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Two Letters on the Market

Today’s edition of USA Today published this letter of mine:

Commentary writer Alan Webber applauds the idea of the so-called social business — one that “has a social cause, not just a financial goal.” Webber also tells us: “Think of it as capitalism with a human face” (“Giving the poor the business,” The Forum, Wednesday).

I don’t question Webber’s uncritical assumption that social businesses will work.

I do, however, question his hackneyed suggestion that the face of for-profit capitalism is inhuman.

No other economic system but capitalism has lifted billions of people so decisively out of poverty.

Economist Joseph Schumpeter noted this fact in 1942: “Electric lighting is no great boon to anyone who has money enough to buy a sufficient number of candles and to pay servants to attend them.

“It is the cheap cloth, the cheap cotton and rayon fabric, boots, motorcars and so on that are the typical achievements of capitalist production, and not as a rule improvements that would mean much to a rich man.

“Queen Elizabeth owned silk stockings. The capitalist achievement does not typically consist in providing more silk stockings for queens but in bringing them within the reach of factory girls in return for steadily decreasing amounts of effort.”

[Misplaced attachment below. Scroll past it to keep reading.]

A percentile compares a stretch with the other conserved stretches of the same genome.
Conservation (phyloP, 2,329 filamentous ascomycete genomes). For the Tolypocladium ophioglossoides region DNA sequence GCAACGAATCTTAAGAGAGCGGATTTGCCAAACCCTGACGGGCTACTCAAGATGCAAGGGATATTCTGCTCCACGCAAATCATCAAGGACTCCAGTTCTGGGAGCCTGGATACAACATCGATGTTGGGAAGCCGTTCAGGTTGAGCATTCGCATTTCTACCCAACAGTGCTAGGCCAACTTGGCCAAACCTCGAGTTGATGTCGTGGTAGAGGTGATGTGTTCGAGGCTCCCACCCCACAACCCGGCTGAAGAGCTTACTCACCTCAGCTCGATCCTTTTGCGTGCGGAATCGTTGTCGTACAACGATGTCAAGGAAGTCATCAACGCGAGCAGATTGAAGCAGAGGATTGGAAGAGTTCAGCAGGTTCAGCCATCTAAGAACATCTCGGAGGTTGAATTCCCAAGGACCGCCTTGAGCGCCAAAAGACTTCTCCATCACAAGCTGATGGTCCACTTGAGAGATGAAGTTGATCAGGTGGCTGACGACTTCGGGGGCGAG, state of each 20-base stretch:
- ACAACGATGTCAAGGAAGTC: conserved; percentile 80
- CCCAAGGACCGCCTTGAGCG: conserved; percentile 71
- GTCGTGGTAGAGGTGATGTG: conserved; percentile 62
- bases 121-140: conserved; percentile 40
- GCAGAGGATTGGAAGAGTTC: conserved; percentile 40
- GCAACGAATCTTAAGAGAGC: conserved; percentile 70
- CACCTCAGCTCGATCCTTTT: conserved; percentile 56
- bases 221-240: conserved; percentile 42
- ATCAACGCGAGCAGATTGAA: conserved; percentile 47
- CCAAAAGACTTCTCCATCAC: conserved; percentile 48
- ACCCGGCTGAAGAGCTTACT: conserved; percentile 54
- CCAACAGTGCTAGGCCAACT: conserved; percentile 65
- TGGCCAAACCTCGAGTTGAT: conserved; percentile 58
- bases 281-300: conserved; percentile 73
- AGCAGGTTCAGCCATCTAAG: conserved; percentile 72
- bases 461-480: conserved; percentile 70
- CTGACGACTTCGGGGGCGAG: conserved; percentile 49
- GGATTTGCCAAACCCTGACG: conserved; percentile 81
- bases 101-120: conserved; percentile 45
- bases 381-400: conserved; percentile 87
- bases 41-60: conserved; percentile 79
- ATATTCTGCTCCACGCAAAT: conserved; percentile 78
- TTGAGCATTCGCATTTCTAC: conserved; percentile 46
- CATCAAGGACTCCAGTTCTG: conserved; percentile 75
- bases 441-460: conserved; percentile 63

And today’s edition of the Baltimore Sun published this one:

Julie Sensat Waldren eloquently explains the difficulties of “being green” (“It’s not easy being green,” Commentary, May 17).

For example, consumers cannot possibly know how the environmental impact of disposable cups compares with that of ceramic cups whose production consumes lots of energy.

Contrary to a profusion of claims by naive pundits, the economy is far too complex for any person or even a committee of geniuses to trace the full environmental consequences of any of the hundreds of ordinary decisions consumers and producers make daily.

Economists since Adam Smith have taught that the best we can do is to have well-defined property rights that owners use and exchange as each judges best.

The unplanned result isn’t an earthly paradise, but it’s vastly superior to what emerges when people consciously aim to bring about a specific outcome in the overall pattern of economic activities.